religious ed iconSummer Program Underway

So far our first week of Summer School of Religion (Religious Education) is going very well.  Along with covering about 8-9 chapters so far this week (after 3 days of classes) students have had the opportunity to go to a music session on Monday and Tuesday, visit with one of our priests for a Q & A session, and attend a church tour.  Other exciting things coming up this week are a field trip for 6th graders on Thursday and 4th graders on Friday and one for 5th graders next Wednesday.  They will also attend Stations of the Cross on Friday and more times for music on Friday and a couple of times next week.  Students will also have an opportunity to receive the Sacrament of Reconciliation next week as well as a living saints museum.

Challenges of a Two Week Program

First, it is important to note that no program is perfect.  Parents are the primary educators and what we do in our religious education program is in conjunction and in partnership with what should be done within the family.  Families should be living the Faith, talking about the Faith and sharing the Faith on a daily basis.

Our intensive two week program is the only one of its kind in our metro area.  Many parishes practically loathe the fact that we offer such a program and others love the idea but do not have the support they need from their pastor.  Many at our own parish believe it is merely a way to “get it out of the way”.   Yes, there is the potential for parents to sign up their busy child(ren) for two weeks in the summer so they don’t have to make the time for religious formation classes during the year.  However, that does not mean they are not learning and growing during the year.  We hope and pray at a minimum they are attending Mass weekly (but this is also a problem with some parents who have their children attending during the year).  Another challenge is that the great things children learn during the two weeks are not spoken or thought of 3 months later.  For example, the lesson on the Works of Mercy is forgotten about and kids forget to apply the collection they are participating in their schools or the things they are doing during the year with the Works of Mercy that they learned about in July.  Another challenge I find is that the liturgical year is not able to be celebrated in the same way in a two week period as it is from September to May.  Catechists are able to focus on so many aspects of the faith within the context of the liturgical seasons during the year, but not as much in the summer – it’s a little more abstract.  It’s challenge to talk about Advent in July when they won’t celebrate it for another 5 months.

Advantages

I believe I shared in Part I is that our program is 9:00 AM to 12:30 PM.  Most if not all of these students are not in any other educational program during these two weeks and are only focusing on their religious education.  It is very challenging during the year when kids have been at school all day and they are tired and worn out when they come to religious education in the evenings once a week.  Also, students seem to process and retain what they are learning about because they have it day after day for these two weeks instead of only once a week.  Many parents share how they believe their child gets more out of the summer because they are finding it easier for their child to connect the dots about their faith.  I think another advantage is the ability to schedule unique activities throughout the program. Although I’ve been able to do some great things during the year it is easier to schedule music for a half an hour for each grade in a 3.5 hour day verses trying to do the same thing during the year when all we have is an hour and 15 minutes.  I try to schedule at least one thing out of class each day as well as allowing the catechists to decide when they want to take their class to a short “snack break”.  In addition, I really like that during these two weeks the classrooms can be set up in anyway the catechists want them to be set up verses during the year when it would take more time to move desks around before class begins and then move them back at the end of class.  Catechists do not tend to do that as much during the year so as not to “mess up” the Catholic School students desks or put them back in the wrong order.  Neither are they able to decorate and personalize very much during the year but in the summer they are able to do that to a greater degree.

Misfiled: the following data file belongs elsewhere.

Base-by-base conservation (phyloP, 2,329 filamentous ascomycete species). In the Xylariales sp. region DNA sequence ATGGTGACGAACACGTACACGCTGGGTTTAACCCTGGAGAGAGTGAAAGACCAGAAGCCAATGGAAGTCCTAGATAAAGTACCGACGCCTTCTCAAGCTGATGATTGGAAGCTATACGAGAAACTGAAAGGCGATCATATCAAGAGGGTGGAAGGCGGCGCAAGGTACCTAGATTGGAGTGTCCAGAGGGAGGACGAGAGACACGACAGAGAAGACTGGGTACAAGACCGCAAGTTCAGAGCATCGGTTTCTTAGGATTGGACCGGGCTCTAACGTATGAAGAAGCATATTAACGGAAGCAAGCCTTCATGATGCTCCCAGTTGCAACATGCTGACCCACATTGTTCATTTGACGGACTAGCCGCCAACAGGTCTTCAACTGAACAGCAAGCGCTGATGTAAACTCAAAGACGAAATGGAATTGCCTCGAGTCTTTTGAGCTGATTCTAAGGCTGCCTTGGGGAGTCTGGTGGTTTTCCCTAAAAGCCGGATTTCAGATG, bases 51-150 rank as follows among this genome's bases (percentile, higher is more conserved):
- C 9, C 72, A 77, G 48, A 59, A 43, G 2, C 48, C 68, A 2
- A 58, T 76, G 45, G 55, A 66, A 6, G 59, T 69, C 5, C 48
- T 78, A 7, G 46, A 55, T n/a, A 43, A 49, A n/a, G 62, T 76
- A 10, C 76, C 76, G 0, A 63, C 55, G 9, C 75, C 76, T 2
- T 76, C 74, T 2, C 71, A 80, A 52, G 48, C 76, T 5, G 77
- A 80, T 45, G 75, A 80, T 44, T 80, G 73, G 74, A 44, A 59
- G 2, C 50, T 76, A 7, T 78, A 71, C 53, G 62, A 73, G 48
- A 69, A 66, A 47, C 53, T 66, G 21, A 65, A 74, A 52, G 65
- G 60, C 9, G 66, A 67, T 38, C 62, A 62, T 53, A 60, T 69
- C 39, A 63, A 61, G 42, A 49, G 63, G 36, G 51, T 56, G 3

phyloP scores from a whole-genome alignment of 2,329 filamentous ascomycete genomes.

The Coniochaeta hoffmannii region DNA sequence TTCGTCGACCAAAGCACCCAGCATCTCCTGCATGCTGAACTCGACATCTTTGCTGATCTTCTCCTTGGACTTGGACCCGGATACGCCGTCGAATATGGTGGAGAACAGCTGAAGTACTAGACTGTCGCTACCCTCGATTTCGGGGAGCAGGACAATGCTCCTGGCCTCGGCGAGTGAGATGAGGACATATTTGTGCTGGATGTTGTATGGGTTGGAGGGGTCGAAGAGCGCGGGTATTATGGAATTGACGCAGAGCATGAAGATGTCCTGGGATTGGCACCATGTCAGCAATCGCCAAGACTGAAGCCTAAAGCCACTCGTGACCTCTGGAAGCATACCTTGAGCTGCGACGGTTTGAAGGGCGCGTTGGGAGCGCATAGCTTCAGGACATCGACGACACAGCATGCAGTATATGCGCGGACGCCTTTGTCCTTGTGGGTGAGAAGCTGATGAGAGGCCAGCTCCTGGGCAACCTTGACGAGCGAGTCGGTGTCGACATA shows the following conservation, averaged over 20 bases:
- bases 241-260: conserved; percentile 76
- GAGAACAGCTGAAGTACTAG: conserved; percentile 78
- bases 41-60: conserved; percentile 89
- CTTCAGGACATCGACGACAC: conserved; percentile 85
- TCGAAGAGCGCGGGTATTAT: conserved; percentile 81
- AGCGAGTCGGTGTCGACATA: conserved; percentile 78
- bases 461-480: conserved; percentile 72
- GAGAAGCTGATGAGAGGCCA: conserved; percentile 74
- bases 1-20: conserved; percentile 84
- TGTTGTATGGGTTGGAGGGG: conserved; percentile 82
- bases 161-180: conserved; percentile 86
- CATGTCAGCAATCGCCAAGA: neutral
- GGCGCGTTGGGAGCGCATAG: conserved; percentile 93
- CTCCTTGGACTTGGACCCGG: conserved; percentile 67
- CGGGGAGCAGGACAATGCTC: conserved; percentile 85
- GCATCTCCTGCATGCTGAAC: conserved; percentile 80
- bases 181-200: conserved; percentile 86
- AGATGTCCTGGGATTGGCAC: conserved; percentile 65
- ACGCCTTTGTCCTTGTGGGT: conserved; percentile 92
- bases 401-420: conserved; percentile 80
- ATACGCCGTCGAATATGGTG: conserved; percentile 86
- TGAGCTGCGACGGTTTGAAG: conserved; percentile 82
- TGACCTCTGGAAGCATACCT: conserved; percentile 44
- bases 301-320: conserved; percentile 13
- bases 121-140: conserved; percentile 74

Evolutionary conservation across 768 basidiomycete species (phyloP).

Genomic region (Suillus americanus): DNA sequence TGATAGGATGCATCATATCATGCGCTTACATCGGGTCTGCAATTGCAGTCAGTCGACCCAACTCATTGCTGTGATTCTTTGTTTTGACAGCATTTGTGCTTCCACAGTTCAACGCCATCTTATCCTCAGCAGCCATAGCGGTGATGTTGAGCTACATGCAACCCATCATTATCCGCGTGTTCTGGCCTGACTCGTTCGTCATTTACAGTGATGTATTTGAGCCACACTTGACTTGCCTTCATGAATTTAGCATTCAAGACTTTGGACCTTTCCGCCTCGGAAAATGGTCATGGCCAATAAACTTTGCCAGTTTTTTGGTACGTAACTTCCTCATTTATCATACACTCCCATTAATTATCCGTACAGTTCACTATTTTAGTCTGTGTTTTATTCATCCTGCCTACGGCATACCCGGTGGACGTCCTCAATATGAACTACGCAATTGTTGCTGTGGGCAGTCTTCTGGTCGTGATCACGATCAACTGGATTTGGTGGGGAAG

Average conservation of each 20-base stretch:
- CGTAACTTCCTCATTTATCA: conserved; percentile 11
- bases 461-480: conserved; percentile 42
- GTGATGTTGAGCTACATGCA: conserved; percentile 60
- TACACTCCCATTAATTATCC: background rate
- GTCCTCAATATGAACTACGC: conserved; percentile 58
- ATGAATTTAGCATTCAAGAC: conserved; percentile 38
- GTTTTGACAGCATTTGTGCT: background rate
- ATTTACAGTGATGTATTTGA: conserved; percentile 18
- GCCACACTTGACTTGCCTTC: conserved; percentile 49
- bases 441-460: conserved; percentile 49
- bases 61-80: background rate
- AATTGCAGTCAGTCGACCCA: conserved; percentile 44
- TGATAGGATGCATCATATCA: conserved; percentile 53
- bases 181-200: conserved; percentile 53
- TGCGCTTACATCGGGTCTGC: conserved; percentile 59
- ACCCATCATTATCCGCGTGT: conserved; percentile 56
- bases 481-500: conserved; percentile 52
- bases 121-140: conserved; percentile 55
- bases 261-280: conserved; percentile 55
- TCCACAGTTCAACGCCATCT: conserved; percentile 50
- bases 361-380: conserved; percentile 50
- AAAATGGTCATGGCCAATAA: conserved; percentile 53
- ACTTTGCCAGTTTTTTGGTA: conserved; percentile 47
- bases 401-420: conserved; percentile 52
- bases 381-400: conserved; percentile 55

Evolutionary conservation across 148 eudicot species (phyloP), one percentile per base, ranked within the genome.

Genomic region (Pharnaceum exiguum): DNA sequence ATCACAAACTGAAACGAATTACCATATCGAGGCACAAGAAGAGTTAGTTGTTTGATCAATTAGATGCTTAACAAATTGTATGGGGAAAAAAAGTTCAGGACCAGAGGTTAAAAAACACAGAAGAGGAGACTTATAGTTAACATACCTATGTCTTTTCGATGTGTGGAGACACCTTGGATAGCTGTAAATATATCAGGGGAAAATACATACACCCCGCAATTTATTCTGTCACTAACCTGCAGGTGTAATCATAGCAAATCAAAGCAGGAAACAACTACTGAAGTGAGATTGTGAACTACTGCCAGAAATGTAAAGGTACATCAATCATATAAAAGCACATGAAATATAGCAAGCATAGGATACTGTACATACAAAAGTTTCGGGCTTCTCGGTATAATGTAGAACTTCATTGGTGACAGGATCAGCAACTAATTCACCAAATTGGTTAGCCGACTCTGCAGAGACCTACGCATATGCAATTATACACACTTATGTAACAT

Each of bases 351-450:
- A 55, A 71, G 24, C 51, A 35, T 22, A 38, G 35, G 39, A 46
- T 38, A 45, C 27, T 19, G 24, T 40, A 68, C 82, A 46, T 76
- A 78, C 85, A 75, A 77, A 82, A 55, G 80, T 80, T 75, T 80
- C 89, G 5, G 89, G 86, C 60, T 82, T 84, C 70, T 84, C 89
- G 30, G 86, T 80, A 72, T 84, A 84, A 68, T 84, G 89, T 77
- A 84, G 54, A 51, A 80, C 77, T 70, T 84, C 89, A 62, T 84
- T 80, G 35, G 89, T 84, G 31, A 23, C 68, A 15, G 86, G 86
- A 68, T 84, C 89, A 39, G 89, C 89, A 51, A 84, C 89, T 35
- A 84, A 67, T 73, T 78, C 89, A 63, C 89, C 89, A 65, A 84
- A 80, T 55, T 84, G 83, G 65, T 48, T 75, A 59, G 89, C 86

Enrichment Sessions

Since I’ve become the Director I’ve required students and parents to commit to 4 times a year for enrichment sessions (twice in the Fall and twice in the Spring).  These session are designed to build community and continue to help kids and their parents grow in their faith throughout the year.

Although I was unsure when I first began working at the parish about a summer program, I now am an advocate of the Summer Program.  I am always aware of the challenges we face at helping live the faith throughout the year.  There are many great things about this program and I am blessed to be able to be at a parish that offers alternatives and various options for parishioners.  One size (i.e., program) does not fit all.   Feel free to contact me about this program and I’d be happy to share more.

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